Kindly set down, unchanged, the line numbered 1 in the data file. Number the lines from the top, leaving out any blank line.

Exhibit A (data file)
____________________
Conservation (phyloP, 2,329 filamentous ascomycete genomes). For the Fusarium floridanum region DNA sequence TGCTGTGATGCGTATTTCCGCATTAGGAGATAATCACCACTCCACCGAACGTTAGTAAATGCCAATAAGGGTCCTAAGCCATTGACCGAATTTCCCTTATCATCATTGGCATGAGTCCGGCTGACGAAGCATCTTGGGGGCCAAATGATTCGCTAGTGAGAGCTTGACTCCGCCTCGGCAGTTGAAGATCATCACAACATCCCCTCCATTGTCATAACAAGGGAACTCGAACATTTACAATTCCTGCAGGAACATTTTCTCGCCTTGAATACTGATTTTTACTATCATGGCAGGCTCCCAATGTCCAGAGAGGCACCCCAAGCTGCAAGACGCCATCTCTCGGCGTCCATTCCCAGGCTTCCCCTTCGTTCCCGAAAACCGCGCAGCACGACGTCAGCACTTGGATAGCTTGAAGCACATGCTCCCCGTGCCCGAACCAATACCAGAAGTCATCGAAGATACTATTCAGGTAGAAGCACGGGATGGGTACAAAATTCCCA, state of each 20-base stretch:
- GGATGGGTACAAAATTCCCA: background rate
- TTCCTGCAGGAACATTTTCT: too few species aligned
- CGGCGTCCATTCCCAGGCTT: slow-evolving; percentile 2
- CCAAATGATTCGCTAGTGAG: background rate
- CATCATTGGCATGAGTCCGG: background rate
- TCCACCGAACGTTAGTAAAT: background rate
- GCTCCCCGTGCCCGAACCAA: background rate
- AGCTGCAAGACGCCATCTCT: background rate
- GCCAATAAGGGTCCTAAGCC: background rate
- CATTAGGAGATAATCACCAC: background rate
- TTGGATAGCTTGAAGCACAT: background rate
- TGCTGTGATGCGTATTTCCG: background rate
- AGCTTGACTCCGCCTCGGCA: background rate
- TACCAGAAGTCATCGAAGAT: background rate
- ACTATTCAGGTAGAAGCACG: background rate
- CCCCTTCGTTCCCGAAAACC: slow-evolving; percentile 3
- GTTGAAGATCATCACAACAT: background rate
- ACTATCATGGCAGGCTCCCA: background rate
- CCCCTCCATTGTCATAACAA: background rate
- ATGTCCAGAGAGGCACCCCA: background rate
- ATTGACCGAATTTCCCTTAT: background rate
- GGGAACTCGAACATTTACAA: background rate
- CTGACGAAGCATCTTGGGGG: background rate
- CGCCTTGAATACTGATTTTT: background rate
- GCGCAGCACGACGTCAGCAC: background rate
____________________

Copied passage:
Conservation (phyloP, 2,329 filamentous ascomycete genomes). For the Fusarium floridanum region DNA sequence TGCTGTGATGCGTATTTCCGCATTAGGAGATAATCACCACTCCACCGAACGTTAGTAAATGCCAATAAGGGTCCTAAGCCATTGACCGAATTTCCCTTATCATCATTGGCATGAGTCCGGCTGACGAAGCATCTTGGGGGCCAAATGATTCGCTAGTGAGAGCTTGACTCCGCCTCGGCAGTTGAAGATCATCACAACATCCCCTCCATTGTCATAACAAGGGAACTCGAACATTTACAATTCCTGCAGGAACATTTTCTCGCCTTGAATACTGATTTTTACTATCATGGCAGGCTCCCAATGTCCAGAGAGGCACCCCAAGCTGCAAGACGCCATCTCTCGGCGTCCATTCCCAGGCTTCCCCTTCGTTCCCGAAAACCGCGCAGCACGACGTCAGCACTTGGATAGCTTGAAGCACATGCTCCCCGTGCCCGAACCAATACCAGAAGTCATCGAAGATACTATTCAGGTAGAAGCACGGGATGGGTACAAAATTCCCA, state of each 20-base stretch: